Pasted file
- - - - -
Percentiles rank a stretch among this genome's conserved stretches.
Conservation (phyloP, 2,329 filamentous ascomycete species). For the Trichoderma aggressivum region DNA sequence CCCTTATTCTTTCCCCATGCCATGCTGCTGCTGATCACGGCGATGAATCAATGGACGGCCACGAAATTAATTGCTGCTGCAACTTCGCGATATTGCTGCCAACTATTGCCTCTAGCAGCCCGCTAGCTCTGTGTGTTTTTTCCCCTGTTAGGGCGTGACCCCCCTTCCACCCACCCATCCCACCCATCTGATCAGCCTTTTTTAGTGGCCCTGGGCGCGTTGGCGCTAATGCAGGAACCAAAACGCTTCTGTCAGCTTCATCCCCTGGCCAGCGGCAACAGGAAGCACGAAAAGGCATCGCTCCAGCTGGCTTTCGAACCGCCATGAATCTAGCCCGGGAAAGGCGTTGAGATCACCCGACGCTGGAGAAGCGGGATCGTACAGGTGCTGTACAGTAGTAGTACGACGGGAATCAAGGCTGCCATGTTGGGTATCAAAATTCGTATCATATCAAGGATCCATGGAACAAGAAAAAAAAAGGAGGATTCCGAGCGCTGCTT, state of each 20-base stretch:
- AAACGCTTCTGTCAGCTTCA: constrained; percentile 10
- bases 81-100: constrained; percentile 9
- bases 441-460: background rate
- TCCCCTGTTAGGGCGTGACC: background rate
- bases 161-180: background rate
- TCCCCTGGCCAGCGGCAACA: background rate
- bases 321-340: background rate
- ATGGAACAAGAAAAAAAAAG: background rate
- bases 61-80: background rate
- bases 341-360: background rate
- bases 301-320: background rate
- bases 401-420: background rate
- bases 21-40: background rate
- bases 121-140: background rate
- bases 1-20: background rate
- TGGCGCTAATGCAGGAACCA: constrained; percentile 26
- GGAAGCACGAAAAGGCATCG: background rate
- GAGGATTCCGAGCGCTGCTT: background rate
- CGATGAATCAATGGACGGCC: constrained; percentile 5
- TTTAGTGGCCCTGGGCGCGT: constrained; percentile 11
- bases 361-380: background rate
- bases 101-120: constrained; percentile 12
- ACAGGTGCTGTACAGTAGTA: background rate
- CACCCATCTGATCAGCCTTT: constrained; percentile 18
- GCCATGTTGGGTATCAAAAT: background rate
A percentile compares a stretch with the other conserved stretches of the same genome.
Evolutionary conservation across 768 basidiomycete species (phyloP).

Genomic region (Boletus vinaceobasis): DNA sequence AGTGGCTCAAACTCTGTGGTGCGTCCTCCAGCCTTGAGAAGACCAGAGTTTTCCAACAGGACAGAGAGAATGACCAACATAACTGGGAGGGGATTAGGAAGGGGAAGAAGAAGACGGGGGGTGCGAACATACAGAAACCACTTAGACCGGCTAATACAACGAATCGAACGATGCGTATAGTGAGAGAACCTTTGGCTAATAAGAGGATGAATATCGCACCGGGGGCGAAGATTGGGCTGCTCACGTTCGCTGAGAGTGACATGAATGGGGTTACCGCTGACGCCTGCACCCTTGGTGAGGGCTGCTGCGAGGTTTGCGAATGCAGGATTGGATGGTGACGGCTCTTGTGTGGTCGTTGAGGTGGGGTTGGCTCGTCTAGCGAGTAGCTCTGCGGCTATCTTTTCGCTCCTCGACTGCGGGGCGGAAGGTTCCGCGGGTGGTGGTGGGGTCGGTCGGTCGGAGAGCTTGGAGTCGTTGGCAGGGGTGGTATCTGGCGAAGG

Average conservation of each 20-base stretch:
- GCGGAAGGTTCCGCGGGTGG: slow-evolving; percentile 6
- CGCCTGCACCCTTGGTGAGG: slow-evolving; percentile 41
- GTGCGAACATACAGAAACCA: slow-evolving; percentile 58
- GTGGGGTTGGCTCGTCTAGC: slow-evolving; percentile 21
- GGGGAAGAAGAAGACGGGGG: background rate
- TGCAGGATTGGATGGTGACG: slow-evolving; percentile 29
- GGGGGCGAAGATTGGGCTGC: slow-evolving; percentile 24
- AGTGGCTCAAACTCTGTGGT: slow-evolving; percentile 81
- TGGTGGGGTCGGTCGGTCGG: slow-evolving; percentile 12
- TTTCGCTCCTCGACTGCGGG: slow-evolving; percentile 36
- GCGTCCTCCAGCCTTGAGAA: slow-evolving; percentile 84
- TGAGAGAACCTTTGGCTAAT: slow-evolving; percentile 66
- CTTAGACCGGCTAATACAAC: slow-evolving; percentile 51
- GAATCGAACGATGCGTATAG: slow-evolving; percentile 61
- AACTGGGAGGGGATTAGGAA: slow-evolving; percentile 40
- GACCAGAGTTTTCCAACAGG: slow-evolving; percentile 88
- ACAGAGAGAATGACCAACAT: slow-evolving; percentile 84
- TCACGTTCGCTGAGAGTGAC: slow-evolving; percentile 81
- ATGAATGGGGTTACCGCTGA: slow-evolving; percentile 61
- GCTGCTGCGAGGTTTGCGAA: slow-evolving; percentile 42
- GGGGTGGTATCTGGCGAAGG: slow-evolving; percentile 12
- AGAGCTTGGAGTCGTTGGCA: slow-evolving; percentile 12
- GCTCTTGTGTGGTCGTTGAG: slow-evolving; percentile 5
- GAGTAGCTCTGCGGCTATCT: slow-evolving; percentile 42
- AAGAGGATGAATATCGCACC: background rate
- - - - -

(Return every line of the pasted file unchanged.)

Percentiles rank a stretch among this genome's conserved stretches.
Conservation (phyloP, 2,329 filamentous ascomycete species). For the Trichoderma aggressivum region DNA sequence CCCTTATTCTTTCCCCATGCCATGCTGCTGCTGATCACGGCGATGAATCAATGGACGGCCACGAAATTAATTGCTGCTGCAACTTCGCGATATTGCTGCCAACTATTGCCTCTAGCAGCCCGCTAGCTCTGTGTGTTTTTTCCCCTGTTAGGGCGTGACCCCCCTTCCACCCACCCATCCCACCCATCTGATCAGCCTTTTTTAGTGGCCCTGGGCGCGTTGGCGCTAATGCAGGAACCAAAACGCTTCTGTCAGCTTCATCCCCTGGCCAGCGGCAACAGGAAGCACGAAAAGGCATCGCTCCAGCTGGCTTTCGAACCGCCATGAATCTAGCCCGGGAAAGGCGTTGAGATCACCCGACGCTGGAGAAGCGGGATCGTACAGGTGCTGTACAGTAGTAGTACGACGGGAATCAAGGCTGCCATGTTGGGTATCAAAATTCGTATCATATCAAGGATCCATGGAACAAGAAAAAAAAAGGAGGATTCCGAGCGCTGCTT, state of each 20-base stretch:
- AAACGCTTCTGTCAGCTTCA: constrained; percentile 10
- bases 81-100: constrained; percentile 9
- bases 441-460: background rate
- TCCCCTGTTAGGGCGTGACC: background rate
- bases 161-180: background rate
- TCCCCTGGCCAGCGGCAACA: background rate
- bases 321-340: background rate
- ATGGAACAAGAAAAAAAAAG: background rate
- bases 61-80: background rate
- bases 341-360: background rate
- bases 301-320: background rate
- bases 401-420: background rate
- bases 21-40: background rate
- bases 121-140: background rate
- bases 1-20: background rate
- TGGCGCTAATGCAGGAACCA: constrained; percentile 26
- GGAAGCACGAAAAGGCATCG: background rate
- GAGGATTCCGAGCGCTGCTT: background rate
- CGATGAATCAATGGACGGCC: constrained; percentile 5
- TTTAGTGGCCCTGGGCGCGT: constrained; percentile 11
- bases 361-380: background rate
- bases 101-120: constrained; percentile 12
- ACAGGTGCTGTACAGTAGTA: background rate
- CACCCATCTGATCAGCCTTT: constrained; percentile 18
- GCCATGTTGGGTATCAAAAT: background rate
A percentile compares a stretch with the other conserved stretches of the same genome.
Evolutionary conservation across 768 basidiomycete species (phyloP).

Genomic region (Boletus vinaceobasis): DNA sequence AGTGGCTCAAACTCTGTGGTGCGTCCTCCAGCCTTGAGAAGACCAGAGTTTTCCAACAGGACAGAGAGAATGACCAACATAACTGGGAGGGGATTAGGAAGGGGAAGAAGAAGACGGGGGGTGCGAACATACAGAAACCACTTAGACCGGCTAATACAACGAATCGAACGATGCGTATAGTGAGAGAACCTTTGGCTAATAAGAGGATGAATATCGCACCGGGGGCGAAGATTGGGCTGCTCACGTTCGCTGAGAGTGACATGAATGGGGTTACCGCTGACGCCTGCACCCTTGGTGAGGGCTGCTGCGAGGTTTGCGAATGCAGGATTGGATGGTGACGGCTCTTGTGTGGTCGTTGAGGTGGGGTTGGCTCGTCTAGCGAGTAGCTCTGCGGCTATCTTTTCGCTCCTCGACTGCGGGGCGGAAGGTTCCGCGGGTGGTGGTGGGGTCGGTCGGTCGGAGAGCTTGGAGTCGTTGGCAGGGGTGGTATCTGGCGAAGG

Average conservation of each 20-base stretch:
- GCGGAAGGTTCCGCGGGTGG: slow-evolving; percentile 6
- CGCCTGCACCCTTGGTGAGG: slow-evolving; percentile 41
- GTGCGAACATACAGAAACCA: slow-evolving; percentile 58
- GTGGGGTTGGCTCGTCTAGC: slow-evolving; percentile 21
- GGGGAAGAAGAAGACGGGGG: background rate
- TGCAGGATTGGATGGTGACG: slow-evolving; percentile 29
- GGGGGCGAAGATTGGGCTGC: slow-evolving; percentile 24
- AGTGGCTCAAACTCTGTGGT: slow-evolving; percentile 81
- TGGTGGGGTCGGTCGGTCGG: slow-evolving; percentile 12
- TTTCGCTCCTCGACTGCGGG: slow-evolving; percentile 36
- GCGTCCTCCAGCCTTGAGAA: slow-evolving; percentile 84
- TGAGAGAACCTTTGGCTAAT: slow-evolving; percentile 66
- CTTAGACCGGCTAATACAAC: slow-evolving; percentile 51
- GAATCGAACGATGCGTATAG: slow-evolving; percentile 61
- AACTGGGAGGGGATTAGGAA: slow-evolving; percentile 40
- GACCAGAGTTTTCCAACAGG: slow-evolving; percentile 88
- ACAGAGAGAATGACCAACAT: slow-evolving; percentile 84
- TCACGTTCGCTGAGAGTGAC: slow-evolving; percentile 81
- ATGAATGGGGTTACCGCTGA: slow-evolving; percentile 61
- GCTGCTGCGAGGTTTGCGAA: slow-evolving; percentile 42
- GGGGTGGTATCTGGCGAAGG: slow-evolving; percentile 12
- AGAGCTTGGAGTCGTTGGCA: slow-evolving; percentile 12
- GCTCTTGTGTGGTCGTTGAG: slow-evolving; percentile 5
- GAGTAGCTCTGCGGCTATCT: slow-evolving; percentile 42
- AAGAGGATGAATATCGCACC: background rate